Array in Java

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Arrays Basics


Arrays in Java are non-primitive data types that store elements of a similar data type in the memory. Arrays in Java can store both primitive and non-primitive types of data in it.

There are two types of arrays, single-dimensional arrays have only one dimension, while multi-dimensional have 2D, 3D, and nD dimensions.

Introduction to Array in Java

In this digital world, storing information is a very crucial task to do as a programmer.

Every little piece of information needs to be saved in the memory location for future use. Instead of storing hundreds of values in different hundreds of variables, using an array, we can store all these values in just a single variable. To use that data frequently, we must assign a name, which is done by variable.

An array is a homogenous non-primitive data type used to save multiple elements (having the same data type) in a particular variable.

Arrays in Java can hold primitive data types (Integer, Character, Float, etc.) and non-primitive data types(Object). The values of primitive data types are stored in a memory location, whereas in the case of objects, it's stored in heap memory.

Assume you have to write a code that takes the marks of five students. Instead of creating five different variables, you can just create an array of lengths of five. As a result, it is so easy to store and access data from only one place, and also, it is memory efficient.

How do Arrays in Java work?

As discussed above, an array is a data structure or container that stores the same typed elements in a sequential format.

Let's use the above example to know how arrays work in java. This is how we can implement a program to store five subject marks of a student:

But what if we store all these five variables in one single variable?

How Arrays in Java Works

All above mentioned five variables could be accessed by the index given in the square bracket, which is known as index-based variables.

The index always starts from 0 by default. So, if we have an array of 5 elements, it will have an index range from 0 to 4 by default.

In the above example, the first element is stored at index 0 and the last one at the 4th index. The below-mentioned diagram shows how the array got placed in computer memory.

How Array in Java Works

How to Create and Initialize Array in Java?

In every program, to use an array, we need to create it before it is used. We require two things to create an array in Java - data type and length.

As we know, an array is a homogenous container that can only store the same type of data. Hence, it's required to specify the data type while creating it. Moreover, we also need to put the number of elements the array will store.


Unlike other programming languages, while declaring an array in java, we can put [] both before and after the variable name.

The new keyword is crucial to creating an array. Without using it, we cannot make array reference variables.


We can Initialize Arrays in Java in two Different ways -

  1. Initialize using index - Once an array is created successfully, we can assign the value to any specific element using its index. Un-assigned elements automatically take the default value of the array's data type. In this case, 0 for the integer data type. On the other hand, if we try to enter more values than the size of the array, it will raise an ArrayIndexOutOfBoundsException.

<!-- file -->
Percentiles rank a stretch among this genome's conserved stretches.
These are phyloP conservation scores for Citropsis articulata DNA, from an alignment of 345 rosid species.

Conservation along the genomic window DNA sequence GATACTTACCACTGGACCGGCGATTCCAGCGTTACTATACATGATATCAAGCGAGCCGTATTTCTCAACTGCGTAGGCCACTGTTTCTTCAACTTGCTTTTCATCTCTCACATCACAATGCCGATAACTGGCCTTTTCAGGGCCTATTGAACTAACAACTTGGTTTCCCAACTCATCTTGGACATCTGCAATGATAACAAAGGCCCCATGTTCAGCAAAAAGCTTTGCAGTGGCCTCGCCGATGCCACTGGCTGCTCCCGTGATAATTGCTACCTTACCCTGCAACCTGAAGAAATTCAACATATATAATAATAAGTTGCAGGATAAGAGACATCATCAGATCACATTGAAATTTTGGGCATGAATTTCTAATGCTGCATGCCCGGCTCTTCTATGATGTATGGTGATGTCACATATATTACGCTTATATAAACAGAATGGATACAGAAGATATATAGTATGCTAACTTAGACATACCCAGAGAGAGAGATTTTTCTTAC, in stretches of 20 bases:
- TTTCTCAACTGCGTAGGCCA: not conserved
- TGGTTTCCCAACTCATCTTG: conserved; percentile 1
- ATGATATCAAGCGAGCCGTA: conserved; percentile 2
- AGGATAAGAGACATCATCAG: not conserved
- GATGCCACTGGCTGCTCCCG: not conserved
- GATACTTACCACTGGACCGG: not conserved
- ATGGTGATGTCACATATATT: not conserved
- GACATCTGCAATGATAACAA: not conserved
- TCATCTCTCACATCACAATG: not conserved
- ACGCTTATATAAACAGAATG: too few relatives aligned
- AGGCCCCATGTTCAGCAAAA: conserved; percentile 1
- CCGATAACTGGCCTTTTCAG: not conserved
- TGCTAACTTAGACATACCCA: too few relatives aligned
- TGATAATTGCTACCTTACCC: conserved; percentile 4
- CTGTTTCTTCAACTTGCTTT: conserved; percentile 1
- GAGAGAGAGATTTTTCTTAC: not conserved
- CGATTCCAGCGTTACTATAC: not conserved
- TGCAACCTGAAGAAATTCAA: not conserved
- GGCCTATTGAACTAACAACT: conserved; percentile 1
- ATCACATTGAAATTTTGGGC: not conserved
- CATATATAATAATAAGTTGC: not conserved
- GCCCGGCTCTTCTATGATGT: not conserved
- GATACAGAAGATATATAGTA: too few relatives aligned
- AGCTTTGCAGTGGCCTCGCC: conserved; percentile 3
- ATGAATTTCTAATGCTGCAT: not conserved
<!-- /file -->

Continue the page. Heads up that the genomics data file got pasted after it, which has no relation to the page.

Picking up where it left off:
1. Initialize while declaring - We can also initialize the whole array while declaring it just by using curly brackets {}. The string must be in quotes, whereas int, float, etc., do not require that.


How to Change an Array Element?

To change a value at a specific position in Java arrays, refer to an index. By providing index value, we tell the Java compiler where we want to change the value.

For this, we need to use a Square bracket [] with an index number inside it. If somehow we entered the index number bigger than the array length, then an exception occurs of type ArrayIndexOutOfBoundsException (We will learn more about it in this article).


Let's understand clearly with a Java program.


We have created an int type array in the above code example by initializing five values. After that, we re-assigned the array element at index [0] from 2 to 1 just by using an array-defined index.

Looping Through Array Elements

For performing any operation or displaying any elements, we used an index. But by using an index, we can only implement one operation at a time. If we are required to modify all elements in an array, we must write an operation for each index.

To overcome this situation, we have a looping feature in Java that follows the principle write once and execute multiple times.

There are two ways to loop through the array elements.

  1. Using for Loop - In this way of looping through the array elements, we need the array's length first. This can be done by java in-built property length. If we start the for loop from 0, then the total iteration will be the array's length - 1, and if we start the for loop from 1, then the total iteration will be the length of an array.

    Looping for loop

    As shown in the above image, there is a total of 9 value in the array, and we start looping from 0 to 8.